Typically boys grow fastest at the end of puberty. "This means that a boy can go from being the smallest in the class to one of the tallest in just a year," Mantis says.
Most boys stop growing around 16 years old, but those who start later can grow until 18 and beyond.
How you can help: No kid likes thinking they are the largest or smallest in a group. If yours is at either end of the spectrum, encourage him or her to talk about it. Let your child know that in time, everyone will grow and will mature physically.
Precocious puberty — meaning these changes start well before the normal range — is far more common in girls and often benign.
For boys, however, early puberty can signal a potentially serious issue with the adrenal or pituitary glands that is causing premature aging. "This is extremely rare but should be ruled out nonetheless," Mantis says.
Late bloomers (something more common for boys) often take time to catch up. However, if your son has not moved into puberty by 14 or your daughter does not show signs of breast tissue by 13, see your pediatrician.
It's important to remember that serious disorders related to puberty are rare. Mantis sees dozens of kids each week, but only six to 10 a year have serious disorders. "The number of kids with disorders related to puberty is well under one percent."
How you can help: If your child shows very early signs of puberty — before 8 years of age — see your pediatrician. Late bloomers should be checked too. In either case, radiologic and blood tests can typically rule out serious issues. Your child might also be referred to a pediatric endocrinologist.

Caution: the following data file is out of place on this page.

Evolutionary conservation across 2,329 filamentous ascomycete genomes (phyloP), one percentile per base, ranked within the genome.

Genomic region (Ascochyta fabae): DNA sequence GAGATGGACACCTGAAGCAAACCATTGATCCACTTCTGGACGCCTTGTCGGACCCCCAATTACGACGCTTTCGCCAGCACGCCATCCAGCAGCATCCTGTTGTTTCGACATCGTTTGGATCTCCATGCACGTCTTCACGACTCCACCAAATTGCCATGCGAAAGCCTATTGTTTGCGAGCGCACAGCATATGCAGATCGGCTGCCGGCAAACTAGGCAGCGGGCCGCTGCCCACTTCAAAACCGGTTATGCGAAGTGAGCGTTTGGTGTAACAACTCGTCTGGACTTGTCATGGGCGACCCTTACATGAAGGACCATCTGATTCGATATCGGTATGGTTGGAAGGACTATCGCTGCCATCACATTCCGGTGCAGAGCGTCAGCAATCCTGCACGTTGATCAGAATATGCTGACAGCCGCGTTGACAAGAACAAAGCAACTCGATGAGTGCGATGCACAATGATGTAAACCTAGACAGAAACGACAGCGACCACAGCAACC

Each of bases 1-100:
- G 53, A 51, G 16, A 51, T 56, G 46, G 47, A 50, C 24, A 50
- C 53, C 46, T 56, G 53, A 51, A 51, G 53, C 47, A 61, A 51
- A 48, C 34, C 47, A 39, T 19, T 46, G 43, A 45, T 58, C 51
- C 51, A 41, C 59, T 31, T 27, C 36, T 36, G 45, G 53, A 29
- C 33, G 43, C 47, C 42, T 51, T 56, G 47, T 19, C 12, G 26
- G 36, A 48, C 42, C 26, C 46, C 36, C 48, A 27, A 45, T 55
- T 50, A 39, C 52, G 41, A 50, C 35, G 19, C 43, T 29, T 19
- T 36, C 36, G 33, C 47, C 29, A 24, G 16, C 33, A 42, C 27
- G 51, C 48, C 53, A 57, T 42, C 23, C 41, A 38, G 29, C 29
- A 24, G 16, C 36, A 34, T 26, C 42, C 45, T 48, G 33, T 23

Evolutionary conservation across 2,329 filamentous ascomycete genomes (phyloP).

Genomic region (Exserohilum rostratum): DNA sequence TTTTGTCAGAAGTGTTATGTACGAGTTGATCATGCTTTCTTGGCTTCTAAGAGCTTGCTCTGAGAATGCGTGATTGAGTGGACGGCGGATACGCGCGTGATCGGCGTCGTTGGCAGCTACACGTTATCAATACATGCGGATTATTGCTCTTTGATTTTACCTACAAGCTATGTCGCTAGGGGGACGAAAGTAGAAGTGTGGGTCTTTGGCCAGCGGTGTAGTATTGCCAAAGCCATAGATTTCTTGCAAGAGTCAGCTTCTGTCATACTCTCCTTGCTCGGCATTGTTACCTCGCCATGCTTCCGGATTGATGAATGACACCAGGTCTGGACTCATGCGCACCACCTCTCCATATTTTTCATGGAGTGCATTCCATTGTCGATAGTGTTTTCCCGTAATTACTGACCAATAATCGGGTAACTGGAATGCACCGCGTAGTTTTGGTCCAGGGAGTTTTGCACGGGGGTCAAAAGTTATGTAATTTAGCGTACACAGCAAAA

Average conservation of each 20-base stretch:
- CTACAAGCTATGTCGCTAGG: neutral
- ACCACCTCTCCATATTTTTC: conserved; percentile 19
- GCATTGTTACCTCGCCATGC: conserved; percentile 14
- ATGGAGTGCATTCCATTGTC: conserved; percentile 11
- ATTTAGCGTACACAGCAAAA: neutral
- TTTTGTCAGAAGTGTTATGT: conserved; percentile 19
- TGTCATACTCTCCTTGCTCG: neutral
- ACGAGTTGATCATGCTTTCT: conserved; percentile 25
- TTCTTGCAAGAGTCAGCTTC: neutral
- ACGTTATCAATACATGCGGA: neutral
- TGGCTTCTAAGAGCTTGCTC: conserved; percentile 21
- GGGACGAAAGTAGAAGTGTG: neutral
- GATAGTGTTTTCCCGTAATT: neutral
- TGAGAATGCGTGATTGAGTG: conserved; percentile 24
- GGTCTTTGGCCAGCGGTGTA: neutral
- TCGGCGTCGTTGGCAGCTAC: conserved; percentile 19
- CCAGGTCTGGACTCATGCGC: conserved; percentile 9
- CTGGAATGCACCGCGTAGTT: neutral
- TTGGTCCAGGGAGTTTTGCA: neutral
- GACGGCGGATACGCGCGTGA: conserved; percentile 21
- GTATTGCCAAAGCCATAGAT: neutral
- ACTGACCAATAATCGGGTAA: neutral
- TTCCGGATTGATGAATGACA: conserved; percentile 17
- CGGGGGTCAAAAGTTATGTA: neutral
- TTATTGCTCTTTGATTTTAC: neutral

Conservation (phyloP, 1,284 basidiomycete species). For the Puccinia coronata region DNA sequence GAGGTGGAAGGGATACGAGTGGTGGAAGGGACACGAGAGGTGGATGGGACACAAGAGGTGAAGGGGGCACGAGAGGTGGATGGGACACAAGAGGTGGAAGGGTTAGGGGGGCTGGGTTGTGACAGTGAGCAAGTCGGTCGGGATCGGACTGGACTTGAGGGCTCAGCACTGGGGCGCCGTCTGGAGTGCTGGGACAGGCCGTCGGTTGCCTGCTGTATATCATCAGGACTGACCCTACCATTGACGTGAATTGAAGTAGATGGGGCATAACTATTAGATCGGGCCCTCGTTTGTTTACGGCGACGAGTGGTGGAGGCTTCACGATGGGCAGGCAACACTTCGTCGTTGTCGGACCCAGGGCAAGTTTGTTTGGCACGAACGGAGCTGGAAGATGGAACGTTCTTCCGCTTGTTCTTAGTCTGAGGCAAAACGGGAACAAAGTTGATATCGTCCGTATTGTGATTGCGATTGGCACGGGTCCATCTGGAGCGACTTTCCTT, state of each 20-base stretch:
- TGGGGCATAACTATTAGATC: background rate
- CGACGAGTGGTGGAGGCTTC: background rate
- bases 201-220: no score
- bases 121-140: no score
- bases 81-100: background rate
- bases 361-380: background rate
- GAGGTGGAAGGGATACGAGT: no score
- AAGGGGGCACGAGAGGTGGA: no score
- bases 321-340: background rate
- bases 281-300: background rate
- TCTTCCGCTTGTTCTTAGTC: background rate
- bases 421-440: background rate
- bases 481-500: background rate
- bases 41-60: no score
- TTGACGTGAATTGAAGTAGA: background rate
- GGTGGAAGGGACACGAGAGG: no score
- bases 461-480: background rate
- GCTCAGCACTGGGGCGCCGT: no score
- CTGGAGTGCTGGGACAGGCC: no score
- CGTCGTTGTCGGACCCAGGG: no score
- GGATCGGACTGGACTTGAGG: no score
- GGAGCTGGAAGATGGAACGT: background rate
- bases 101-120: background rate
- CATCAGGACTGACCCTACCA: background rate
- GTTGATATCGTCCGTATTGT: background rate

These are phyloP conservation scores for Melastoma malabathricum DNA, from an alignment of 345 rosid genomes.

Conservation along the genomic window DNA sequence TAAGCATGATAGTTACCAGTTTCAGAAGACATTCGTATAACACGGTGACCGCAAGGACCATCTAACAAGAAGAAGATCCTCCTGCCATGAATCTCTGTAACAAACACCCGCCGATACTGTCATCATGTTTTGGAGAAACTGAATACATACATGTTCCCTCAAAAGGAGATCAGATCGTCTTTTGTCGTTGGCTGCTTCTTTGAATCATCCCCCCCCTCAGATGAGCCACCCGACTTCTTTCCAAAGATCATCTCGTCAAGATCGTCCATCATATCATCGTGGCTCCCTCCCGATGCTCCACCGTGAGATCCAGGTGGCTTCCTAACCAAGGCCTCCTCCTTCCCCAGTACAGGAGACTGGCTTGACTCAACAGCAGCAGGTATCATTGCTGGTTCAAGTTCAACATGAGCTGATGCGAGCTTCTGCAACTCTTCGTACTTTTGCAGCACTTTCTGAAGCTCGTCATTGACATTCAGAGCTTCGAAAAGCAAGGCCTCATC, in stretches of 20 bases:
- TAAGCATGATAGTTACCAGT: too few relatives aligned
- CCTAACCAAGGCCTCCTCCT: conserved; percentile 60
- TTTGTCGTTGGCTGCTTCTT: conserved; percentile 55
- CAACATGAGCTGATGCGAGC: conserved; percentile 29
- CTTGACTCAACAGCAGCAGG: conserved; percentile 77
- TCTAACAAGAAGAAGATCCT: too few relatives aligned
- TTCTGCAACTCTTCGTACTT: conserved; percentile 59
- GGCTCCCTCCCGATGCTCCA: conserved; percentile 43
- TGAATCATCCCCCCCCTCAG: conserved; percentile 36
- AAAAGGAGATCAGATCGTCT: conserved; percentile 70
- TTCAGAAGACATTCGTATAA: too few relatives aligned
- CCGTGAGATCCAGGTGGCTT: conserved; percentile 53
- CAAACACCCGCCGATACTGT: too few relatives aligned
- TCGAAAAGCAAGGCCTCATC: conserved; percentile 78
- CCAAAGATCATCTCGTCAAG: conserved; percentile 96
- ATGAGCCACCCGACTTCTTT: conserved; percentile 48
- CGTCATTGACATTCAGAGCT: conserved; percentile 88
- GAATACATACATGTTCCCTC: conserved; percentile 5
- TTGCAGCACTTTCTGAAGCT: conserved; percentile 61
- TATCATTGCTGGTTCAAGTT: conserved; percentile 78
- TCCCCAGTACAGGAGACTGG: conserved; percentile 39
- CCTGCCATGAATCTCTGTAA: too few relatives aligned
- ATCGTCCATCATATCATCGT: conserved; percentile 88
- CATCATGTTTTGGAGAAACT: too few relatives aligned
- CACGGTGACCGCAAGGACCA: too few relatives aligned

"For girls, if they are five years old and beginning puberty, they might have a menstrual cycle in 2nd grade," Mantis says. Experiencing cycles that young could be confusing and upsetting for a girl.
For boys, height is often the issue. Boys who go through puberty early face the risk of being shorter than expected for their genetic potential as adults. That's because they are done growing at a much younger age than their peers.
And the parents of late-blooming boys may fear them going to high school looking like little kids, Mantis says.
Different therapies are available for pubertal disorders in extremely early or extremely late cases.
A pediatric endocrinologist can recommend treatment to suppress early puberty for kids who are developing early or may recommend treatment to help advance puberty in the cases of late bloomers.
To stop puberty, a child receives injections monthly or every 3 months, or has a yearly implant. To jumpstart delayed puberty, boys receive once-a-month doses of testosterone, and in extremely rare cases, girls receive estrogen patches.
How you can help: Keep your child informed. Explain that these changes are normal for older kids and teens, but his or her body is maturing on a different schedule.
"We work with the parents on the decision to use hormones, but we let the kids have a say, too," he says. "I am here to assist, but I don't push this."
About 50 percent of Mantis' patients decline treatment and let nature take its course. In the meantime, you can help by redirecting your child's focus away from appearance and instead support and praise achievements in school, sports or the arts.
Being moody is normal part of being an adolescent. "Don't take it personally," Mantis says. "An adolescent's body and brain are changing. The moodiness is not caused by an exterior thing."
How you can help: Be open to having simple, truthful discussions about body changes. Make sure your child has annual physicals, and bring a list of questions and concerns — your child's and yours — to those visits.
And remember that while some kids start puberty early and some late, everyone ultimately gets to adulthood.
"Children might feel like they are on a unique journey, like no one understands what they are experiencing. But puberty happens to everyone," Mantis says. "Whatever changes your children are going through, it can help them to hear you say, 'You're fine. You're perfect just the way you are.' "